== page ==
PHP is a language that is not as ‘sexy’ as it once was, and is definitely not the wave of the future. However, php is the framework for many popular applications (Facebook, Yahoo, WordPress) and is one of the first languages that many developers learned. Unlike Ruby on Rails, which preaches Convention over Configuration, many developers like the flexibility of writing PHP, but it’s also why many programmers think that even‘good’ php looks messy.
However, the PHP as a server side language isn’t going down easily. Wordpress is positioning itself as the strongest CMS, and is built on PHP. This means that unless something rapidly changes, there is still going to be an extremely large majority of the web written in this language for years to come.
Similar to our other job boards, many have pretty poor filters for truly 100% php remote jobs (without some crafty keyword searching) but we’ve done the majority of the heavy lifting for you 🙂 For these reasons and more, we find the following to be the Top 5 best sites for finding a remote php job.
- Large # of PHP opportunities (avg. # on recruiters)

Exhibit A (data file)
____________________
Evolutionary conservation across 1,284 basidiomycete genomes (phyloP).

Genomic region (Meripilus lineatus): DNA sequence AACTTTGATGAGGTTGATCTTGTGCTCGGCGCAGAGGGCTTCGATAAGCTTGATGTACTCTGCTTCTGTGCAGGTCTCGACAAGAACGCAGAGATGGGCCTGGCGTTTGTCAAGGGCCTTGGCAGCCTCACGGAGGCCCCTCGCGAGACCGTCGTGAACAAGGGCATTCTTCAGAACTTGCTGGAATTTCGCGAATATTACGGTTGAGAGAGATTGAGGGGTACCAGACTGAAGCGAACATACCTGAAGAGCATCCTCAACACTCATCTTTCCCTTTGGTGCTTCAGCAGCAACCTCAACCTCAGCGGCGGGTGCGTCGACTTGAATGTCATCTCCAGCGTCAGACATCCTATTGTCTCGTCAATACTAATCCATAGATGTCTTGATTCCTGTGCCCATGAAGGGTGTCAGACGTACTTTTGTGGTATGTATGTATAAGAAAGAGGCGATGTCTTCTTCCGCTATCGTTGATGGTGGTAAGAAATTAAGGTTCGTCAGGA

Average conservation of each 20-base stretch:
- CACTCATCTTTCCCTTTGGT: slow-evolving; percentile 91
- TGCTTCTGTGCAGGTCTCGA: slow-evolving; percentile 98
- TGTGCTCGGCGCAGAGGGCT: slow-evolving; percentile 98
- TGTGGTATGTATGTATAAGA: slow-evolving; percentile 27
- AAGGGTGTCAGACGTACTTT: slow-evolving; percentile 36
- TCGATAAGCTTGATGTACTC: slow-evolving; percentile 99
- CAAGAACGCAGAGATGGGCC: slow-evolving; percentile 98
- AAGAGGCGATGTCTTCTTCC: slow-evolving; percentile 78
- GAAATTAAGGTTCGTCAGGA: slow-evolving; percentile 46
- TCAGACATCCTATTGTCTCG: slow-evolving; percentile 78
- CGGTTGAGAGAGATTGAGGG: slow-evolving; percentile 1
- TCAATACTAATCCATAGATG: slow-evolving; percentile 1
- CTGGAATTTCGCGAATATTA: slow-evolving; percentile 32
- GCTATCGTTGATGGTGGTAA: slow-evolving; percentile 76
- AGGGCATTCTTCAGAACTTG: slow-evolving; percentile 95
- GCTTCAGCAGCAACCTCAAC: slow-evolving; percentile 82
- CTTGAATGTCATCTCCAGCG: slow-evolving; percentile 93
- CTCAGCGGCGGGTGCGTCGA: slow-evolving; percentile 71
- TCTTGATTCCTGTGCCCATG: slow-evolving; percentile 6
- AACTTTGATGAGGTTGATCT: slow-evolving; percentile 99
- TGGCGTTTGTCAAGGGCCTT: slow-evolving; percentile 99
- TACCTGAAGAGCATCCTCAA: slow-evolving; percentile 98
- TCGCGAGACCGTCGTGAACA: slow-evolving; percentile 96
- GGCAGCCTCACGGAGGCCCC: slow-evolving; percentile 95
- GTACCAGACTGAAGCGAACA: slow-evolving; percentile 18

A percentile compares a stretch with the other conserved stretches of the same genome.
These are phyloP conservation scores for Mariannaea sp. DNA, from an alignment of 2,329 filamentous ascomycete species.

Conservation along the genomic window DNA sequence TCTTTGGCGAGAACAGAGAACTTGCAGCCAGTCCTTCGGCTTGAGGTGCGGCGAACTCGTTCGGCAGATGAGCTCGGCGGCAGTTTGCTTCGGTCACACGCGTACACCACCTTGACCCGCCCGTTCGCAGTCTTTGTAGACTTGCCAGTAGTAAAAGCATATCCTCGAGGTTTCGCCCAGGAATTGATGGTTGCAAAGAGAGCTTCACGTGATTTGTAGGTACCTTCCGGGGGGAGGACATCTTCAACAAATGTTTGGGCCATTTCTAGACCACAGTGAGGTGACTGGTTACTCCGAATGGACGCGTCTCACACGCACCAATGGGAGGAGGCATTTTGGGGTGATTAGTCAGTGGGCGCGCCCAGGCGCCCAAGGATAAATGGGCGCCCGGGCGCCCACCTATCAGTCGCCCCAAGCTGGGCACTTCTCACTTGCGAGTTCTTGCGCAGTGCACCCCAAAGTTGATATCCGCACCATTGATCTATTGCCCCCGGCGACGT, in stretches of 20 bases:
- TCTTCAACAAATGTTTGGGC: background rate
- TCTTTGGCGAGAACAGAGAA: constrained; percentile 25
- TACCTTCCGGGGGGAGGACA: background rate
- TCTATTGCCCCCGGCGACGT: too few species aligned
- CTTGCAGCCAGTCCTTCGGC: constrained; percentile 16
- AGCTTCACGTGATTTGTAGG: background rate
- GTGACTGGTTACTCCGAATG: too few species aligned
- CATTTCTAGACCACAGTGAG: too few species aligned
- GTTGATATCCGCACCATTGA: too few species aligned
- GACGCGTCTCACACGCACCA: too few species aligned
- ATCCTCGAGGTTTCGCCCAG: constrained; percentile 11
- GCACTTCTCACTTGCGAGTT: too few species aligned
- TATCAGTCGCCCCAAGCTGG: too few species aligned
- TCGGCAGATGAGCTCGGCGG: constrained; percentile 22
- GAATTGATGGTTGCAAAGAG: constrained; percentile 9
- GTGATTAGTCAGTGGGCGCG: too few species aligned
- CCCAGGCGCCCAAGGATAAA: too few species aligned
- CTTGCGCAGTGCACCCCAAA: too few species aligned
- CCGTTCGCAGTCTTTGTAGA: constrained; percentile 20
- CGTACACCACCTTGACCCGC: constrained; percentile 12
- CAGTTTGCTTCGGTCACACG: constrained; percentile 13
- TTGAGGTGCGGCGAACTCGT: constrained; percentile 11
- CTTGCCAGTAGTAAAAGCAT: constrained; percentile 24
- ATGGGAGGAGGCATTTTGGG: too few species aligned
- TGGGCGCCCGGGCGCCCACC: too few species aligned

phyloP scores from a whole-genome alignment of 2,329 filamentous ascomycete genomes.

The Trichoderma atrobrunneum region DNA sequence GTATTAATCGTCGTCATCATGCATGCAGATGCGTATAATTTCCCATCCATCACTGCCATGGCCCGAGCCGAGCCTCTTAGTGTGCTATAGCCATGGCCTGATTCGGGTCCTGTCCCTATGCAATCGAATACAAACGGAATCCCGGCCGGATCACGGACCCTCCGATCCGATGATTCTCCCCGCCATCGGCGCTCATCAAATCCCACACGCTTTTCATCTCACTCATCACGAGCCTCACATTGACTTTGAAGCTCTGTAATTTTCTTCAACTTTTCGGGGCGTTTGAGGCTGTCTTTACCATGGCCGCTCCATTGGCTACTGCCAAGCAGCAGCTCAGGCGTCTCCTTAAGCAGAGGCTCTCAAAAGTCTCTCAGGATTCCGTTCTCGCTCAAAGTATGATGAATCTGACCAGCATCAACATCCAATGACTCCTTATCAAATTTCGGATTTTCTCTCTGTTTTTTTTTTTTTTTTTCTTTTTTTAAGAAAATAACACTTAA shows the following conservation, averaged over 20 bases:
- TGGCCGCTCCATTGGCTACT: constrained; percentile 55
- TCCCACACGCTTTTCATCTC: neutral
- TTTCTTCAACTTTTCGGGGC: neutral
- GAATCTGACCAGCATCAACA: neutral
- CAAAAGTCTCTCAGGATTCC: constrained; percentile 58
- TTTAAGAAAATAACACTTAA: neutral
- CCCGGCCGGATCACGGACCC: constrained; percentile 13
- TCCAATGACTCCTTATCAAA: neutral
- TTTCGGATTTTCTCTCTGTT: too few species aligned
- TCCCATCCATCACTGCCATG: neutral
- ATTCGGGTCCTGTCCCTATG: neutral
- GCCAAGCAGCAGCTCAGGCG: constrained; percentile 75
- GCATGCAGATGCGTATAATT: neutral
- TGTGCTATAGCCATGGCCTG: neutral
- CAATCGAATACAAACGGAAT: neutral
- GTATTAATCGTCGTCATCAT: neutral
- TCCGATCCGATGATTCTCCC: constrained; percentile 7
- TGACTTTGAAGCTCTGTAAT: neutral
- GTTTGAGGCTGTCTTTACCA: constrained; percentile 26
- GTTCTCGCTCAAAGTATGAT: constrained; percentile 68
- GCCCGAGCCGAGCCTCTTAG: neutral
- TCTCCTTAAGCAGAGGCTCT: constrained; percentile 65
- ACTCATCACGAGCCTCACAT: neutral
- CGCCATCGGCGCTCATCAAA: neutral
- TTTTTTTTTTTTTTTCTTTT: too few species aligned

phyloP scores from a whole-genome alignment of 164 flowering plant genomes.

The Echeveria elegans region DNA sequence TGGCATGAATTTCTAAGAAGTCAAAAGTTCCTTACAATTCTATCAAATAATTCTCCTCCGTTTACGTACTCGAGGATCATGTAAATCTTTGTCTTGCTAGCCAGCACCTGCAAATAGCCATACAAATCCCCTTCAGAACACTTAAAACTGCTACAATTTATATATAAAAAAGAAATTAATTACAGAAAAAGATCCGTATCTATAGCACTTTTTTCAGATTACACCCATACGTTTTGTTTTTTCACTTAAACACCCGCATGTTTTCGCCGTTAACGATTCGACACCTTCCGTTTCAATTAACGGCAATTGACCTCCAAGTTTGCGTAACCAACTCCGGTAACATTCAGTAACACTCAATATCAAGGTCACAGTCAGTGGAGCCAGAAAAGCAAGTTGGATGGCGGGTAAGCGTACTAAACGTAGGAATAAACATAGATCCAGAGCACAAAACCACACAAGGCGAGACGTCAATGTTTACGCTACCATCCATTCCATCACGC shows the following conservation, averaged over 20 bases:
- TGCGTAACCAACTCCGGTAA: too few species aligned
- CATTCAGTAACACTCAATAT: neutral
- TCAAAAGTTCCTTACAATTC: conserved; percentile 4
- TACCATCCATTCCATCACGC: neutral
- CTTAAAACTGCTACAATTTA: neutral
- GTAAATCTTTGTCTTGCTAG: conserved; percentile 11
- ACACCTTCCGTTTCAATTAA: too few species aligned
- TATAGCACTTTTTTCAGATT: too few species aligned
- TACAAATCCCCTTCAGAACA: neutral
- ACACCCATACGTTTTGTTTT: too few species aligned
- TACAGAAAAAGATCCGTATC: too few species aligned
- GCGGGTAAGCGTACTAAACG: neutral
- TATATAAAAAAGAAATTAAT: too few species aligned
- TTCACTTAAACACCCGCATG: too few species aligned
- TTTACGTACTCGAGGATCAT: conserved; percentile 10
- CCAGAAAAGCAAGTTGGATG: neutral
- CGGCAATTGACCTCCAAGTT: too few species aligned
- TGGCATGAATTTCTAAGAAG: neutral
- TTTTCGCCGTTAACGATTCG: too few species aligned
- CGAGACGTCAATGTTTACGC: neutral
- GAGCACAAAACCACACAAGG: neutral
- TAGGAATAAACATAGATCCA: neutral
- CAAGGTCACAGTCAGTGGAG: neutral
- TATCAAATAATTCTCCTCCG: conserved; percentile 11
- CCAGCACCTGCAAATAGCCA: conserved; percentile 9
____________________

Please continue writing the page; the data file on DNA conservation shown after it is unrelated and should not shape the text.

- Well known in the PHP world (because of it’s classes & scripts)
- Mix of Corporate and Startup
- Fulltime + Contractual po
- Poor UI
- Opportunities list is cluttered: mix of corporate, startup, contract, and international opportunities
- Have to become a member to apply
We have more experience with other languages and frameworks, so we had to do a bit of digging to find phpclasses. At first glance, it looked very promising, but we could eventually tell that (for whatever reason) there’s not as much time or attention given to the site as there was at some point. The majority of the opportunities are international, and aren’t “premium”, leaving much to be desired for a great developer. Essentially, if you’re looking for a high-end position w/ great pay, stock options, good perks, etc; then this isn’t the site for you.
#6. Indeed.com / SimplyHired.com
- Extremely Popular Job site (typically top ranking results for job searches)
- OK filter (enter “Remote, Telecommute, OR anywhere ” in location OR Keyword search)
- Decent number of opportunities
- Good Mix of Startup + Corporate
- Is just an aggregator, you will have to apply on employer’s site
- Not Developer focused
- Lots of ‘noise’ to go through, and filter’s don’t work too well
Indeed / SimplyHired aggregates from a huge amount of job boards, so it initially seems as if they have the most opportunities. However, since they only aggregate, interested php job seekers will still have to apply on the listing companies site, which is a huge time waste if you’re applying to many opportunities. The search function only returns opportunities that have ‘remote’ in their subject line, but this still returns a decent amount. Overall, Indeed & similar job are average at best for finding remote php jobs, but they have the potential to be a great resource if they add a “remote” search box